Also attended was a four-week course on The Power of Colour presented by the KLC School of Design. Colour theory also makes a regular appearance in Studio photography workshops at work.

Bibliography

Albers, J. (2013) Interaction of Color. 4th edn. Yale University Press. Available at: yalebooks.com/art.

Quiller, S. (2002) Color Choices Making Color Sense out of Color Theory. New York: Watson-Guptill Publications.

PHO705: Thinking allowed/aloud

As current research continues into Phenomenology and mtDNA, a break is taken to cast ahead to publication. The work has to be taken to the public and is still experimental as shown in PHO705: WEEK 9 REFLECTION. Some of the making stages in the plan will arrive soon enough.

It makes sense to gather some direction even though the desire is there to complete work in progress reading as mentioned in PHO705: WEEK 10 REFLECTION.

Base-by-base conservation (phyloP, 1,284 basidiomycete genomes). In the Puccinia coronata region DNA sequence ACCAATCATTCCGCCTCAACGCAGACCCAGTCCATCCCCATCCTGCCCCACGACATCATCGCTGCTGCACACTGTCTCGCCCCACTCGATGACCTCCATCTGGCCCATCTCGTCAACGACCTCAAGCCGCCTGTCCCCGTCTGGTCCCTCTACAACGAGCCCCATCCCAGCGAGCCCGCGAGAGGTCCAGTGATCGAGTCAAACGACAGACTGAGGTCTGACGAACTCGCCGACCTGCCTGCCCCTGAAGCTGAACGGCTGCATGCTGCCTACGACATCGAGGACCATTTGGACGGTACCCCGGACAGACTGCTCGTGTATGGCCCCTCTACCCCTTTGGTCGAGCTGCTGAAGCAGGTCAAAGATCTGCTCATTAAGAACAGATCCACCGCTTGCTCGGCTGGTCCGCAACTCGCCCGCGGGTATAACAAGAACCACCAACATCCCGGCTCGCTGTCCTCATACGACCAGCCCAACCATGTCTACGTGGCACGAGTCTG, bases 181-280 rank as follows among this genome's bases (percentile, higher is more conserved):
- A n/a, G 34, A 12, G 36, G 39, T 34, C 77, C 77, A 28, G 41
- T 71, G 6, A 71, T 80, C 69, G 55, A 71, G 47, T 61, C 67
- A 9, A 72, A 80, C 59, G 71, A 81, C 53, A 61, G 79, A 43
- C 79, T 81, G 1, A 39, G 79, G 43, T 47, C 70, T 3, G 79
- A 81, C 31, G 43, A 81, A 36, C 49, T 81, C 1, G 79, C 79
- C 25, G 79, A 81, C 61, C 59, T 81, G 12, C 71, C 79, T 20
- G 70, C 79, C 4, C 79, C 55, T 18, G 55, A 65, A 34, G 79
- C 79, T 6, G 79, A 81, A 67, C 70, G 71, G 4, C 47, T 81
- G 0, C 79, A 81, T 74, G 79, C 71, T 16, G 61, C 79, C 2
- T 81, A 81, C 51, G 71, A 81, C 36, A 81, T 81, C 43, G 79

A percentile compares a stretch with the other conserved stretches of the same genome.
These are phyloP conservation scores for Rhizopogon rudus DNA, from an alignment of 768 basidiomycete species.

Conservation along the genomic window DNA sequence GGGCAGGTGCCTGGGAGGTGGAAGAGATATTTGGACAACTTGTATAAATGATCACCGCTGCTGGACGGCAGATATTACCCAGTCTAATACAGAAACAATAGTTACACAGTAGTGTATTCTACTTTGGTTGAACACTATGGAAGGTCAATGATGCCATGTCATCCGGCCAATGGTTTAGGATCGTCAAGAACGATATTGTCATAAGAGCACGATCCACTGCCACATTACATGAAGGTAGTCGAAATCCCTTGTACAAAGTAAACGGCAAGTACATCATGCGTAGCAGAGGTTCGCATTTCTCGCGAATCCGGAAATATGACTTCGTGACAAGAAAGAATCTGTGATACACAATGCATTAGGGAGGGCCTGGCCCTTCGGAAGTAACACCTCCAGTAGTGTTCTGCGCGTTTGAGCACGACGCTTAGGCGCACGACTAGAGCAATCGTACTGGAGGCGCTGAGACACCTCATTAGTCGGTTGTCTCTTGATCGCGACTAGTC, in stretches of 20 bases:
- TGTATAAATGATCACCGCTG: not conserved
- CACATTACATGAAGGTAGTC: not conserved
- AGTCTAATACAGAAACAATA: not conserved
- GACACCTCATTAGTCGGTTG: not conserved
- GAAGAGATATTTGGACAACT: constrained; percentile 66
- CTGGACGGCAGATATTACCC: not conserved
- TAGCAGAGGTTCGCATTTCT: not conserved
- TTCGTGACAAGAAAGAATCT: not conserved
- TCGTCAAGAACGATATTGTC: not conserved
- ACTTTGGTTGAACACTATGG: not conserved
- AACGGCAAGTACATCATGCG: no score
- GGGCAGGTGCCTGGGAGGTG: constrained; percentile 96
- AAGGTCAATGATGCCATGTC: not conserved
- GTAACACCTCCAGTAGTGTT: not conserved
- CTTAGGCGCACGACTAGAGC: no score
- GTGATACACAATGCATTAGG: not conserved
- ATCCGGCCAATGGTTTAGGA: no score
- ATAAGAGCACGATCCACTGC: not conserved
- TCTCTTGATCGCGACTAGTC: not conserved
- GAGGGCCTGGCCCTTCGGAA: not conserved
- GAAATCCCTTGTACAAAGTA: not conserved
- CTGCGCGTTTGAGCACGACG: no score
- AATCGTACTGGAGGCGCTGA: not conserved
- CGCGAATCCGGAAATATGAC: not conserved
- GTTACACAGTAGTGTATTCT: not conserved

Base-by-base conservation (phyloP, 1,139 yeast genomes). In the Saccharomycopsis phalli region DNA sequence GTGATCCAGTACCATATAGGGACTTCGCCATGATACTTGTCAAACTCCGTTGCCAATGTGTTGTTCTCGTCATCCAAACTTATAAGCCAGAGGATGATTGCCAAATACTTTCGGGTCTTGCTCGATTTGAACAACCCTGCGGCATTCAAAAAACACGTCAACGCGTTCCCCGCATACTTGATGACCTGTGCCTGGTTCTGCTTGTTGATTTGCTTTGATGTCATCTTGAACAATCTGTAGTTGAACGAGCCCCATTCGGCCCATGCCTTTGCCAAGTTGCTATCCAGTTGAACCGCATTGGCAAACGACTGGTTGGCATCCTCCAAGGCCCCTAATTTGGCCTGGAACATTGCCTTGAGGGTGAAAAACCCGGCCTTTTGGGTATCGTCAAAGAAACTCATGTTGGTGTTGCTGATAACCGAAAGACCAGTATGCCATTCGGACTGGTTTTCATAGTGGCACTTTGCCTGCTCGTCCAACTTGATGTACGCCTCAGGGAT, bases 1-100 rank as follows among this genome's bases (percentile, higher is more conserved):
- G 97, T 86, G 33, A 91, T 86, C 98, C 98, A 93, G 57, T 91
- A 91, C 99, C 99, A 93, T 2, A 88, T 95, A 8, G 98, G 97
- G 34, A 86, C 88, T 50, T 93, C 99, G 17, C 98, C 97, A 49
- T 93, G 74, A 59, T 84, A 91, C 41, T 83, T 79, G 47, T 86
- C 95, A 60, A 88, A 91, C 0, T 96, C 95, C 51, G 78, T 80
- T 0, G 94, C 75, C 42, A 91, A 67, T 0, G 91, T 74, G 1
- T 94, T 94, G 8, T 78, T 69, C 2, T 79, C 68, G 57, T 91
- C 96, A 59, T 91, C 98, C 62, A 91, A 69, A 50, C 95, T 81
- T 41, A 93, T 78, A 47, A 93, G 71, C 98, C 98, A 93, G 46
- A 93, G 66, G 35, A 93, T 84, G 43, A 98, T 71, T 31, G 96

Thinking through one idea here has a purpose of creating a Strawman. This will have enough form or structure or clarify the artistic design. This idea is about a book and starts with Ghost images. These creations appear fleetingly and have to be captured before they disappear. There is a need to conquer this and to avoid there being no work of this type to show. Apparitions are always welcome to this work but the nature of creating them is open to the random. A perhaps predictable but nevertheless still surprising element of this randomness occurred during a period of distraction in which Ghost images began to appear in other made work, outside of the main project. Perhaps these intrusions are just another type of Ghost, linked to the main project by occurring during the project timescale.